Category: British names
How would you describe your favorite name style?, asked a recent Nameberry Question of the Week. Do you prefer cool names? Classic? Stylish? Or what?
Which put me in mind of trying to characterize my own name style. You might think that we at Nameberry were born knowing our personal name styles, since we’ve made a life’s work of classifying names into styles and helping other people figure out what kinds of names they love.
But like the shoemaker’s child, I’d never really defined my own name style until Linda posted this question. I definitely like vintage names, I decided, along with names that are a bit unusual. Cool names, but not too cool. Classy, yet quirky.
And then the right term for it came to me: Eccentric Aristocrat. You know, the kind of names that might belong to madcap lords and exotic baronesses (baronessi?) dashing around the countryside in yellow roadsters, drinking champagne and weekending at castles.
Yes, it’s a little bit British, but it’s also kind of Eurotrash and pretty F. Scott Fitzgerald and Edith Wharton sophisticated American too. Eccentric Aristocrat names hint at a Russian count as a grandfather, a Scottish pile as an inheritance, ancient relatives who have to be honored with highly unfashionable names – except now that you think about it, those names are actually kind of cool.
Regular readers of Nameberry will recognize the Eccentric Aristocrat in many of the names that, not coincidentally, are favorites on this site: Violet and Jasper, Flora and Felix. Those are the kinds of names that I’d choose for my own children. (The fact that I didn’t choose those kinds of names for my own children is another story, one that starts with my husband’s name style being more Solid Midwestern than Eccentric Aristocrat.)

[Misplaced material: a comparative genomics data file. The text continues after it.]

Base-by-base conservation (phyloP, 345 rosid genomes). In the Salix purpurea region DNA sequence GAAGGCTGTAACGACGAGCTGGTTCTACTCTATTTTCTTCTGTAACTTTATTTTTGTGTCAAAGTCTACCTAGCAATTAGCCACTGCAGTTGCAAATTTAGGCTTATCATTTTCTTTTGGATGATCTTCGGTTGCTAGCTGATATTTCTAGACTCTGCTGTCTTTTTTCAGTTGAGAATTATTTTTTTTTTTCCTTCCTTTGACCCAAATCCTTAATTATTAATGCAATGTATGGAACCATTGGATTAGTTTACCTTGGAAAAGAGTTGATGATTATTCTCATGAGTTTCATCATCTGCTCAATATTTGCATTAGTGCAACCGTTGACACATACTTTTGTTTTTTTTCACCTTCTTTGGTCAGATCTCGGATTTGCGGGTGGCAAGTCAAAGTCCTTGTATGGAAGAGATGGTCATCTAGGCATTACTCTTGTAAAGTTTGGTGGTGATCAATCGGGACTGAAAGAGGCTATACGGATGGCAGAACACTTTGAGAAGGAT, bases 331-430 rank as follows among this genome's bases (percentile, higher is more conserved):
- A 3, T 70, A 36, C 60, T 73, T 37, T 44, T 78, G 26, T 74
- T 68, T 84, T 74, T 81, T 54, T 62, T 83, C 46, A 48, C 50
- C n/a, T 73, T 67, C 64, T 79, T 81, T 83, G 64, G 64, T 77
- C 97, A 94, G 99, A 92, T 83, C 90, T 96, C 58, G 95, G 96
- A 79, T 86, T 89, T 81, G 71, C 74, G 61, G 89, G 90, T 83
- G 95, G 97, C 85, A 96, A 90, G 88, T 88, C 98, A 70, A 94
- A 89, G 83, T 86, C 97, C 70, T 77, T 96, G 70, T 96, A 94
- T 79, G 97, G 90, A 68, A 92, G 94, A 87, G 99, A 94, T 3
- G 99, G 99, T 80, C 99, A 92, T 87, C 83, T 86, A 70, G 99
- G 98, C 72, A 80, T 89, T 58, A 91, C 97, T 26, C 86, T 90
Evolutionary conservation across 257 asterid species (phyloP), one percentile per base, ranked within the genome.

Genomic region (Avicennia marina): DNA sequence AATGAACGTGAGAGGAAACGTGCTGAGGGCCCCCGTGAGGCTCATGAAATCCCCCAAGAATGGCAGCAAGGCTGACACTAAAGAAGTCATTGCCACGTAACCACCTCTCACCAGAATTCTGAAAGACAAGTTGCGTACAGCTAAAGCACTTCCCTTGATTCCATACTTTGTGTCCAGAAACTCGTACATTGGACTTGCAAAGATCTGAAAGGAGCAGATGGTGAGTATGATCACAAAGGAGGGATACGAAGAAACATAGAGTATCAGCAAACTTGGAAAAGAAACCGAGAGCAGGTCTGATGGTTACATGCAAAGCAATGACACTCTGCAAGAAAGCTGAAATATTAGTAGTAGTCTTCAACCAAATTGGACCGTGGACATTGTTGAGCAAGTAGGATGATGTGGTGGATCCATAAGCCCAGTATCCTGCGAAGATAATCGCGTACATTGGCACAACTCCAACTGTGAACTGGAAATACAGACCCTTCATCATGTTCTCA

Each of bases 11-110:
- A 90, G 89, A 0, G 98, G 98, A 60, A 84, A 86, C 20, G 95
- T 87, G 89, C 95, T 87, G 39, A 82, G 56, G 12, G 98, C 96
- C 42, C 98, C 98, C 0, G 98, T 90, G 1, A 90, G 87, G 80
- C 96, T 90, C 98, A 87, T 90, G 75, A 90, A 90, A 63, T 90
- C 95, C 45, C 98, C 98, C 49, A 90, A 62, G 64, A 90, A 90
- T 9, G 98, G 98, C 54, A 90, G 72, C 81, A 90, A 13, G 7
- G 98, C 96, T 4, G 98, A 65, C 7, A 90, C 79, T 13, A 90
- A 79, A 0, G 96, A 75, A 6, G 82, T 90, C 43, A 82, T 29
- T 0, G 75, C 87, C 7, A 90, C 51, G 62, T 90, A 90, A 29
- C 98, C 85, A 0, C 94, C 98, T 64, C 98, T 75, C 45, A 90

A few rules on what makes a name an Eccentric Aristocrat:
2. It must have a distinct gender identification, but not a conventional one. The name Inigo is clearly male, while India plainly female. Yet Inigo might just as well design clothes as play football, and India seems as appropriate a name for an international financier as for a supermodel.
Is this another case where the Yanks will follow the Brits in baby-naming trends and revive such previously verboten Grandpa names as Harvey, Arthur, Leon, Walter and Stanley— all once considered distinguished in their day? Or similar in style name like Gilbert, Murray, Ralph, Howard or Ernest?
Which, if any, of the names of this genre would you consider?
Would you choose it only to honor a relative with that name? And/or only as a middle name?
If you did use one, would you consider it cutting-edge or pleasingly retro or perenially stylish?
At long last, the official list of the most popular names for baby girls and boys born in England and Wales in 2009 has been released. And, to cut to the chase, here are the Top 10 for each gender–all of which were there last year, with several remaining in the same spot:
- Chloe (up 3 places)
- Emily (down 1)
- Sophie (up 2)
- Jessica (down 1)
- Grace (down 3)
- Oliver (up 1)